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A Circle In The Sand

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A Circle in the Sand  by Kate Jordan 

Author of "The Kiss of Gold," "The Other House," etc. etc.  Copyright 1898. By the Author

"You couldn't help it," he said. "You don't love me. How are you to blame for that?"

Her mind grasped at the words eagerly. It was true. She could not help it. She was not to blame. 

"Good night, Anne. I hope your holiday will do you good, and I know it will." David said, quite in bis usual tone. "Don't fail to let me know when you return." 

She let him go with another handshake, and went back to the fire. For a long time she crouched over the coals, her face sheltered by her hands. Nora's entreaties about preparations for bed were unheeded.

"I want to be alone," she said, pushing the girl away. "Come back by and by."

She sat in the empty room, watching the fire sink lower. She was groping in the dark for an understanding of her own heart and the reasons which had made her refuse to be David Temple's wife. She had loved him the night he had sat in this same room and told her of Olga. She bad continued to love him miserably, with passion, and had struggled to forget him through conflicts of regret. In the days when peace had come to her he had still seemed the most important and dearest in the world. She had many times thought of him so during the year spent in the same house with him.

Why, then, when he had spoken the words she had believed would hold the richest harmony in her life, had they meant none of these dear things? Why had they not been acceptable?

She had outlived her love for David Temple without having become aware of the change in herself. She had not even pitied him acutely, as women do pity what they must hurt.

Was he hurt very much? He had been very sure of her. With fine, convincing intuition she bad felt the confidence underlying his caressing words, had divined it in his calm eyes. He missed her, that was true enough; needed her for the simplest and most sensible reasons. He was fond of her. She had his admiration, confidence, respect. From habit she had become necessary to him. His silent house required a mistress, his life a companion. But the love which comes to curse or bless a life and which is all of life was not there. Even the exaltation of the senses, misquoted love, which he had felt for Olga, was absent. There was no illusion, no pain, no romance in David's affection for her. It was quiet, well balanced, wholesome. She knew she was the passionless choice of his calm, wise moments.

Nora came in, a muddy letter in her hand.

"The fool of a postman, to save cooling his feet, put this under the mat instead of ringing the bell. It's a sorry looking letter it is now," and Nora dried it on her apron before putting it in Anne's outstretched hand.

It was from Donald. Her eyes brightened as she took it quickly and drew the rustling pages from the envelope. She read:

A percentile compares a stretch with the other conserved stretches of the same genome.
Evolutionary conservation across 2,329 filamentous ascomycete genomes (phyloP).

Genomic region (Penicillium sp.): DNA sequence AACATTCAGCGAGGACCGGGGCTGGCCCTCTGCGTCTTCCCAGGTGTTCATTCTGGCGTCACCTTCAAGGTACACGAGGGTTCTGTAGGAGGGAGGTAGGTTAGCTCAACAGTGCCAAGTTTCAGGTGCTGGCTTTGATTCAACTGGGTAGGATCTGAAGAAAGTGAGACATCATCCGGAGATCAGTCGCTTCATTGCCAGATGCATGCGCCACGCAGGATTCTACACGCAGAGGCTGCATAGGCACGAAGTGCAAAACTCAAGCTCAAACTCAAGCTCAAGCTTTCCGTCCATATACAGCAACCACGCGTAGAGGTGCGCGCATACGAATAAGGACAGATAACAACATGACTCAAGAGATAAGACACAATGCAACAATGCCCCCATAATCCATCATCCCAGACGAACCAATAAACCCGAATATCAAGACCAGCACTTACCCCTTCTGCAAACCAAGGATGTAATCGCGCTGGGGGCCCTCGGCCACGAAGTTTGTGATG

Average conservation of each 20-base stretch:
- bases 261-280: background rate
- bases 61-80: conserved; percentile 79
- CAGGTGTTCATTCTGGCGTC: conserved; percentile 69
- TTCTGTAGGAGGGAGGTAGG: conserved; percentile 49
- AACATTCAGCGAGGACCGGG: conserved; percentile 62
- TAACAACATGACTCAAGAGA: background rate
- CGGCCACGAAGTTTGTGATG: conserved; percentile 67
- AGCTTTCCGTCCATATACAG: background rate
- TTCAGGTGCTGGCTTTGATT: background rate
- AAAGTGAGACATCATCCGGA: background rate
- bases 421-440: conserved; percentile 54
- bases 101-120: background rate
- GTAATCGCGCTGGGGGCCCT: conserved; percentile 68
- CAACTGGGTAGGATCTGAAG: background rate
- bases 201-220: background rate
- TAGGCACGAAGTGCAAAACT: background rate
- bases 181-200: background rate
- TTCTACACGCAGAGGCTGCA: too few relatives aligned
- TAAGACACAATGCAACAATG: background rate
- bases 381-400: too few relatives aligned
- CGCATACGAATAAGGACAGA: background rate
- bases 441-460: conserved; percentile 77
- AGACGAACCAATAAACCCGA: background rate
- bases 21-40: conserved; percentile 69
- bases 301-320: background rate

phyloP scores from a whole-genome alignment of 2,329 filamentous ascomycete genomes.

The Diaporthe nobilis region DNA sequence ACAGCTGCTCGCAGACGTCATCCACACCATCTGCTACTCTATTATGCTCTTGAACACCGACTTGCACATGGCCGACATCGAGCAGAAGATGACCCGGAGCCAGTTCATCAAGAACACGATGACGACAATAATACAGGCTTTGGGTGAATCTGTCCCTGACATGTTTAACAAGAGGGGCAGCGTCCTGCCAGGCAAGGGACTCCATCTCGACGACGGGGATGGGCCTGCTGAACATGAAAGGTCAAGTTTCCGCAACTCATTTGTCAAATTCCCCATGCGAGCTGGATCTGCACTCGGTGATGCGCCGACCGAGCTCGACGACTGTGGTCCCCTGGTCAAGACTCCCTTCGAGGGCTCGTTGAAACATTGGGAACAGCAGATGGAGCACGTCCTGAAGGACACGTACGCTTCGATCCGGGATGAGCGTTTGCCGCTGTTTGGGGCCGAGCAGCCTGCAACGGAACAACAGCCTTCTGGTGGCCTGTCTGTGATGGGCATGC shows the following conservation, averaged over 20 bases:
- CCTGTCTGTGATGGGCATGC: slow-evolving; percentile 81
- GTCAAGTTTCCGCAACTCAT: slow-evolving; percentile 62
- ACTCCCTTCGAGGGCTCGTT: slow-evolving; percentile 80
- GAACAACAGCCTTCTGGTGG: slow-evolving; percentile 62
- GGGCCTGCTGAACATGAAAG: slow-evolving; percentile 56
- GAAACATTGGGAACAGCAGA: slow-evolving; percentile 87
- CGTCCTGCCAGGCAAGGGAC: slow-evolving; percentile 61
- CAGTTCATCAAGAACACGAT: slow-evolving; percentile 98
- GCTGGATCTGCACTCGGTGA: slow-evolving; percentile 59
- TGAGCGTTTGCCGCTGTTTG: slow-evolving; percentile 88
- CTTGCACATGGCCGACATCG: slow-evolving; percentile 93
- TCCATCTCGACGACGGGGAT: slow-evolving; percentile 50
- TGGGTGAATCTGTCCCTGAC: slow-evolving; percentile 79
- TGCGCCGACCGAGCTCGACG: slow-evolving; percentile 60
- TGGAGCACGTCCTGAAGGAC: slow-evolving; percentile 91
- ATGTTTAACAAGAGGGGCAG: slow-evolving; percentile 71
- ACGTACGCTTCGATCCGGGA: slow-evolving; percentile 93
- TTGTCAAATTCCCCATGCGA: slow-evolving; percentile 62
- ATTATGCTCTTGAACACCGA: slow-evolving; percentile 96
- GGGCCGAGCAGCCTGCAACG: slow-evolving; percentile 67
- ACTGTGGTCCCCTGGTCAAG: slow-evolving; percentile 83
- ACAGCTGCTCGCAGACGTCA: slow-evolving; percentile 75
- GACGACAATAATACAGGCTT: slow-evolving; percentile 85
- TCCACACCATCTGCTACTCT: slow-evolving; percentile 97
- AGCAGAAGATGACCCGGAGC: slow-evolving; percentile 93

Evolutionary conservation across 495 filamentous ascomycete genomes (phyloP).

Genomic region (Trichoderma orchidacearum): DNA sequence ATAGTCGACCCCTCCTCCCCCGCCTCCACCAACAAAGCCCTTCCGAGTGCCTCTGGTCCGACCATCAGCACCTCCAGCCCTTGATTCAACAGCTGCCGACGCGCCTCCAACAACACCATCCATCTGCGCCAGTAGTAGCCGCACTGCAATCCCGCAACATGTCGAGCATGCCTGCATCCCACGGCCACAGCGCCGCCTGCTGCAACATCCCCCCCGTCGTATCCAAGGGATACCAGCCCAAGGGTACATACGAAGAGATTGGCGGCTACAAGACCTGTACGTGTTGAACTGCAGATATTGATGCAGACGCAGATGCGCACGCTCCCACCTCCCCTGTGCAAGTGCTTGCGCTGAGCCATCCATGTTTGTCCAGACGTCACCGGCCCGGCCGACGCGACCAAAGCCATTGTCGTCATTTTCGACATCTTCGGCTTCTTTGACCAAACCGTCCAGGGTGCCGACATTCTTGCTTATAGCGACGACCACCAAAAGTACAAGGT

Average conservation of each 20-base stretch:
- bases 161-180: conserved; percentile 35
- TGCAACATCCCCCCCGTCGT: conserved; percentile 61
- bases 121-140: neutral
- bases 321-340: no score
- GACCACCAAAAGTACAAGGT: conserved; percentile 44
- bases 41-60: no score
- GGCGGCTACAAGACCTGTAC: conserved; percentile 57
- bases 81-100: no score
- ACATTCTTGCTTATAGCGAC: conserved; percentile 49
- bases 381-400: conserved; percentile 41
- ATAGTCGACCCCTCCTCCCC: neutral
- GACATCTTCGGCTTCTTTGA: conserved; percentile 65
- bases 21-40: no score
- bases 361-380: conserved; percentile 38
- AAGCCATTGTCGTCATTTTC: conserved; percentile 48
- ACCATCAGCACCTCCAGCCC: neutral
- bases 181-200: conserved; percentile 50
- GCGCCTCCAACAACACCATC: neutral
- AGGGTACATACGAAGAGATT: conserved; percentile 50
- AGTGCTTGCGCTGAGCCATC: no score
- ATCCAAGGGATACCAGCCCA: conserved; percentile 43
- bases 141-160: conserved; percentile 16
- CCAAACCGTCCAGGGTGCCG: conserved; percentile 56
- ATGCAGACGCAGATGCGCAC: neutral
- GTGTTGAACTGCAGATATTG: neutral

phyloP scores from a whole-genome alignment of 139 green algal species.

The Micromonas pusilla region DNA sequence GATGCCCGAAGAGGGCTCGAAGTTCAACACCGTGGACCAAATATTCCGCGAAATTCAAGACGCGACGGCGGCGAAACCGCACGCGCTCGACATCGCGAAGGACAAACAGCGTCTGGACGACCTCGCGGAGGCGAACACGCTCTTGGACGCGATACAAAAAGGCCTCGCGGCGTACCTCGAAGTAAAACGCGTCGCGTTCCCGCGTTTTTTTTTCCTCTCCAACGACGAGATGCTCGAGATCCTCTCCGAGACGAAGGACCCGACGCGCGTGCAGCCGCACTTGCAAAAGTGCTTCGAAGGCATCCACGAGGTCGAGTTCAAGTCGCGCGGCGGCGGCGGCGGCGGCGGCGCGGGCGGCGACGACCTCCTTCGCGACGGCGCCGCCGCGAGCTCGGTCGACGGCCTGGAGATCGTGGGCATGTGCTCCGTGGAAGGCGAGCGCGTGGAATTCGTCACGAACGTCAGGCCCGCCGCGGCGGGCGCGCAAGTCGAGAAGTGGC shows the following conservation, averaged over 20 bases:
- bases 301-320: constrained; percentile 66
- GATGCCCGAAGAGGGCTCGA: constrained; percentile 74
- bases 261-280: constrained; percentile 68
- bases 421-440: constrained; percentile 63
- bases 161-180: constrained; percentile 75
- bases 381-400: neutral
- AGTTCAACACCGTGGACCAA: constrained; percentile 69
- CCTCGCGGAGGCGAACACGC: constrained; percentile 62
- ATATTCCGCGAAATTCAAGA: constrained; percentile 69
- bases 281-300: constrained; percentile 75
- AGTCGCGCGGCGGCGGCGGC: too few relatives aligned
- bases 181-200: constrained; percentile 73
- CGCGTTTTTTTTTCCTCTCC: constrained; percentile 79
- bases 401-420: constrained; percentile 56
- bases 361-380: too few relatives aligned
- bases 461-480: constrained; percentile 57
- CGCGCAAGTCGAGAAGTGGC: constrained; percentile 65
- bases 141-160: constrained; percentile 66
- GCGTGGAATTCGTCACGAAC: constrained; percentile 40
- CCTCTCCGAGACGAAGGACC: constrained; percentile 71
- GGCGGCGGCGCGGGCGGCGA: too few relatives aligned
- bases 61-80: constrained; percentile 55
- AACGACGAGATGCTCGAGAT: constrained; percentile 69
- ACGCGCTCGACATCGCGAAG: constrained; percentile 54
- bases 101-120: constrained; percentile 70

Dearest Anne- It's very quiet where I sit tonight writing to you. The short twilight has disappeared into a dark blue night, the southern cross is in the sky, and the few other stars are bigger and brighter than the many at home. How far away you are from me! Somehow I never felt so alone in the wilderness as I do tonight. A longing to see you eats at my heart. There is no voice in the world as sweet as yours. I love your eyes, the way your lips look when you laugh. Oh, Anne, Anne, if I could see you now!

These fancies are wild, you will think maybe. Oh, but I do love you so! A nigger somewhere in the darkness outside is playing a passionate tune on a tin flute, and the savage notes go through me, racking me with a miserable sort of happiness, they are so like the ache I feel to see you, to touch you! 

I've worked very faithfully. The men I'm thrown with, Armitage and Morgan, are bully good fellows and, like me, are hoping and toiling for prosperity under another sky as the reward. I like them both immensely, and I think they like me pretty well.

I wish you could see your two books. You'd hardly know them, they are so thumbed. I almost know them by heart. There's a bright future for you, Anne, dear. Oh, I hope you'll have all your dreams realized, every one! But there's bitterness in the thought for me. I see more and more how much I aspire to in loving you, how mad the dream that maybe- But I can't go on. Nothing can alter the fact that I do love you, and, though you go quite out of my life and marry and are happy without one thought of me, I must still love you. Nothing can alter that.

Oh, I wonder will you ever love me.? Will I ever be able to go to you and ask you that? Will I dare? What you've been to me! Only today as I stood watching the negroes among the coffee shrubs I thought of the night in the mines when we sat with our hands clasped in the blackness and I talked to you of my wretched self as l'd never spoken to any living being and the night when Joe died and I tried to tell you all that was in my heart. Do you remember it as I do? I kissed your hair that night. You didn't know it. Afterward, when you laid your check against my arm, your beautiful face so white, and whispered, "I'll remember, Donald," I thought my heart would burst with pain and joy. Oh, how I wish I could have my life to live over again and be at this moment the man God had meant me to be, not full of bitter memories, still half afraid after fighting the habits of years! If away back in the past when I was a little chap I could have known that one day I'd meet you, love you, need you so, how little all that was miserable would have seemed- only a time of darkness to be lived through somehow with happiness awaiting me at the end!

These are thoughts which haunt me all the time, though I've little enough time to think. There's so much to do I've grown very practical. But it's so quiet here tonight, and you are so very far away, and I do crave with physical pain for one sight of you, and the nigger's melody has fired my blood, and a queer bird outside my window utters now and then a soft good night note as sad as death.

Oh, to have you beside me in this little room just for a moment, to bless it for all the days to come with the magic of your smile! I love your dearly, Anne; need you more.